Had they been, the report says, it would have had the effect of highlighting the collected concerns of the professionals who were involved and also raising the profile of the case.

The review shows there was also uncertainty over who should take the lead in co-ordinating the concerns when they arose.

There were occasions in 2001 and 2002 when neighbours reported worries about the children to the police and health professionals.

It was in April 2002 that a health visitor expressed grave concerns about the family to Social Services.

But it was six months before the first and only visit from a social worker.

Then no interventions were made beyond support for a housing application and help for the mother to get more rest, the review said.

The review also pointed to the fact that the focus was on the mother's and children's health rather than identifying child protection concerns.

In April 2005, the month of Kimberley's death, a health visitor found the home was dark, smelly and sparsely furnished.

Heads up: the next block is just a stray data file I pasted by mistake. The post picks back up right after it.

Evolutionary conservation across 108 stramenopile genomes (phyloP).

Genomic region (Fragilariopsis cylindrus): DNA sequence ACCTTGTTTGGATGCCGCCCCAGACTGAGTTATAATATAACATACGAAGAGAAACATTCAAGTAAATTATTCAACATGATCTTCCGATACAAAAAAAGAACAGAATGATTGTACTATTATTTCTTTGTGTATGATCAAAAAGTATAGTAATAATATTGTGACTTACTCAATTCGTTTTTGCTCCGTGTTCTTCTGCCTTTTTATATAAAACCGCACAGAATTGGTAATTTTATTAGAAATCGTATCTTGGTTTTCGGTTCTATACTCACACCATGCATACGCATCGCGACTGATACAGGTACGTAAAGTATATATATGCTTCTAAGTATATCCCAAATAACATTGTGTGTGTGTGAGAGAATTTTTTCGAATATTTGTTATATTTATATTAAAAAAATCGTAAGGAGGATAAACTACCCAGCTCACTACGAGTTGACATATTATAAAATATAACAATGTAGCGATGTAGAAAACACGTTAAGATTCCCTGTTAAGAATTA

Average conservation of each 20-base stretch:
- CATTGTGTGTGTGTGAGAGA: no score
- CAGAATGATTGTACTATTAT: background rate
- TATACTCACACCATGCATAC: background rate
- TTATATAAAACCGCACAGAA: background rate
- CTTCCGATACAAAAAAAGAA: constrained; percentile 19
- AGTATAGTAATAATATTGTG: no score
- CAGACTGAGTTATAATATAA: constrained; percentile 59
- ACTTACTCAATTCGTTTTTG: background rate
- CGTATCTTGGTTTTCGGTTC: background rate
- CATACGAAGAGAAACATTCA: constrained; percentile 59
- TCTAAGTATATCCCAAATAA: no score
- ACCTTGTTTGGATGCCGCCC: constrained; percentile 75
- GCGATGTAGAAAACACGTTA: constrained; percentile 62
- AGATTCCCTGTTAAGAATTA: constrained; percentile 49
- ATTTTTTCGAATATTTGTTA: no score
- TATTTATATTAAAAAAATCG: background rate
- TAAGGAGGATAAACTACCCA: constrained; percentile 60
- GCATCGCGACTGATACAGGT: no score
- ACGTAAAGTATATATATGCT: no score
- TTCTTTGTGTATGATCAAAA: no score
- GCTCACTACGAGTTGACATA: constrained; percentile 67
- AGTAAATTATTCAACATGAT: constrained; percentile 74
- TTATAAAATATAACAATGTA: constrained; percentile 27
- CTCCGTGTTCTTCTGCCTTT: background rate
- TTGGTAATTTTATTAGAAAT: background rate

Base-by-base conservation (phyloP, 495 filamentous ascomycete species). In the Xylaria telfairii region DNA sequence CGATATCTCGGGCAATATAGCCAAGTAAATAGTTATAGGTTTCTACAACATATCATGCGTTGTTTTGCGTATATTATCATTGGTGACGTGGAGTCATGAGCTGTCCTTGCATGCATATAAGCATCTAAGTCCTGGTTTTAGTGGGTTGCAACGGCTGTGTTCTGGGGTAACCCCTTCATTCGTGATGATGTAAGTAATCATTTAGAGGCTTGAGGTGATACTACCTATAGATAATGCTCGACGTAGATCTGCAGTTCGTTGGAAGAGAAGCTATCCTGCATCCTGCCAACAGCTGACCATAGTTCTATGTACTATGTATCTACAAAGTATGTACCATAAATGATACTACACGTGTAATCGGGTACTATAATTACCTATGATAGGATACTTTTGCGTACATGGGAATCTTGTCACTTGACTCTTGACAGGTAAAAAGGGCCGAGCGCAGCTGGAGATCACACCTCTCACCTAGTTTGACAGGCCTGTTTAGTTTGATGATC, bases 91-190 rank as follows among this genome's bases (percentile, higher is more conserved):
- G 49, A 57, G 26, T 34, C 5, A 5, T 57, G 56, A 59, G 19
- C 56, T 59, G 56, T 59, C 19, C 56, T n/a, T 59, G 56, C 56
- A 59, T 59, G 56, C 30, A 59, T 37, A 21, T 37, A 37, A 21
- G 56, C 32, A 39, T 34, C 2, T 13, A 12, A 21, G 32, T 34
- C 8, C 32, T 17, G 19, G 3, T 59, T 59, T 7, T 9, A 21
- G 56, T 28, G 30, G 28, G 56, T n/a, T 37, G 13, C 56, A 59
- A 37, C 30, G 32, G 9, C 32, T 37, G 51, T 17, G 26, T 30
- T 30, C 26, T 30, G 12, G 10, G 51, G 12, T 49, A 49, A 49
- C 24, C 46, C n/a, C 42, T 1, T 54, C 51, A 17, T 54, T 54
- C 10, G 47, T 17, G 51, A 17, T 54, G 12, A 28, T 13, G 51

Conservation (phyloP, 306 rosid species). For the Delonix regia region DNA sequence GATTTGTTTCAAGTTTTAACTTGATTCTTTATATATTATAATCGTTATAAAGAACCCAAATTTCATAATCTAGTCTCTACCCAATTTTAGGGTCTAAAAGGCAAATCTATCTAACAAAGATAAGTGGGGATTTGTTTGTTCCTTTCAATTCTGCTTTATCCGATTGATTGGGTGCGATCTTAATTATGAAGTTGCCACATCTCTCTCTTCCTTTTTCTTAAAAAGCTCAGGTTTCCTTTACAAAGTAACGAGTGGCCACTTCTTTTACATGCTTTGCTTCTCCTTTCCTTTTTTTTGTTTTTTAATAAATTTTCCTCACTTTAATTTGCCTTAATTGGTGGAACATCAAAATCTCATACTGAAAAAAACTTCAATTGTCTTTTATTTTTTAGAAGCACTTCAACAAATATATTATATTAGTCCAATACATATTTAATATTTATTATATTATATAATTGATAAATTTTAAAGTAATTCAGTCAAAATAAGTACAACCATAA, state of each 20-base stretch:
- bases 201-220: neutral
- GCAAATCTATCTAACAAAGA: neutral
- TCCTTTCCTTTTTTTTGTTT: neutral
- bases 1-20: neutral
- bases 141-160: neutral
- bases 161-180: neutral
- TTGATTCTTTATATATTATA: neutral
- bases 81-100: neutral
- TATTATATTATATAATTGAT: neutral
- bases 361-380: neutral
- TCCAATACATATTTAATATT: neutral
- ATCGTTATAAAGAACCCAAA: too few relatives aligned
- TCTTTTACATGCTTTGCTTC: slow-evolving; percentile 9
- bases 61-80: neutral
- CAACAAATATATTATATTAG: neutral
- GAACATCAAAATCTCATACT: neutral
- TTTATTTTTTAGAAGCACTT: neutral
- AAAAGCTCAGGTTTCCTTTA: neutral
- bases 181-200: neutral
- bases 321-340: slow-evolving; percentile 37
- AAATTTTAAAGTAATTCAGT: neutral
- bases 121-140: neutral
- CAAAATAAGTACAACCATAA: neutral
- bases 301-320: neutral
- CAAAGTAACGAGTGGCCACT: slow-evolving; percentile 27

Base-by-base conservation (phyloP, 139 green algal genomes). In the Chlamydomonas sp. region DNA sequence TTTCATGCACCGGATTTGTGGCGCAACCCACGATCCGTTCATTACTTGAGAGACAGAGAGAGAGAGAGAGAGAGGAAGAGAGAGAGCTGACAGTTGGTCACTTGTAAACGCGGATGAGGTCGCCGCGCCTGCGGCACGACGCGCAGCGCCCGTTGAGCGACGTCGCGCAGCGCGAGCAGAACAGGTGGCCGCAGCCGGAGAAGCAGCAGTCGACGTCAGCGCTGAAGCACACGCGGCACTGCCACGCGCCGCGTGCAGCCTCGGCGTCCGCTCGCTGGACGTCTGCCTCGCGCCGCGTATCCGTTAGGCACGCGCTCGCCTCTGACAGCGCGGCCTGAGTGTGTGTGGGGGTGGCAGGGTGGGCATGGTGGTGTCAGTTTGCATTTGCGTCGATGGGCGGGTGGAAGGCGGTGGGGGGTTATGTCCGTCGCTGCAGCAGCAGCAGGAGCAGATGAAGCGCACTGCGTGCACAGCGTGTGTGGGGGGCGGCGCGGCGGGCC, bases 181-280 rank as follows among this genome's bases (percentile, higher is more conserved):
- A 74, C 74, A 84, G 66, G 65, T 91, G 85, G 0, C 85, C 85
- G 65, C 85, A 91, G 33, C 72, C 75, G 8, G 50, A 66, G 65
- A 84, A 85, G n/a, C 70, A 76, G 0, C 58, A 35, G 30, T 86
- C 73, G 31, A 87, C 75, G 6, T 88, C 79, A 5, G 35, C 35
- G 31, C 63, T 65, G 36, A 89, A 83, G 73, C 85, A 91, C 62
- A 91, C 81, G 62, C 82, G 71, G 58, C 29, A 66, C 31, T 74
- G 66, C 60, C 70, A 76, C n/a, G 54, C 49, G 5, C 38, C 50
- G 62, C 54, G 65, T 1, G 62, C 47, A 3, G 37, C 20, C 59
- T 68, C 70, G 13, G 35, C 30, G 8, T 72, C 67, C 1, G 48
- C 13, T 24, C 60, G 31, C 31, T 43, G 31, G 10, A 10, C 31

Kimberley died before discussions with the family about a referral to the Local Preventative Group were due to take place.

But Mrs Pitts said that while the health visitor noted issues about the environment the children were living in, she had no reason to think that the Bakers' five children were being neglected.

She added that the last time Kimberley had been seen by the health visitor during the statutory six to eight- week period after her birth, she had been well.

She said: "Kimberley was last seen in September 2004, that was at a time when all youngsters need to be seen and assessed.

"After that the family normally takes the youngster to the clinic or to the GP for a review.

"In this case health colleagues went to the house to actually help in that process to ensure the family was supported.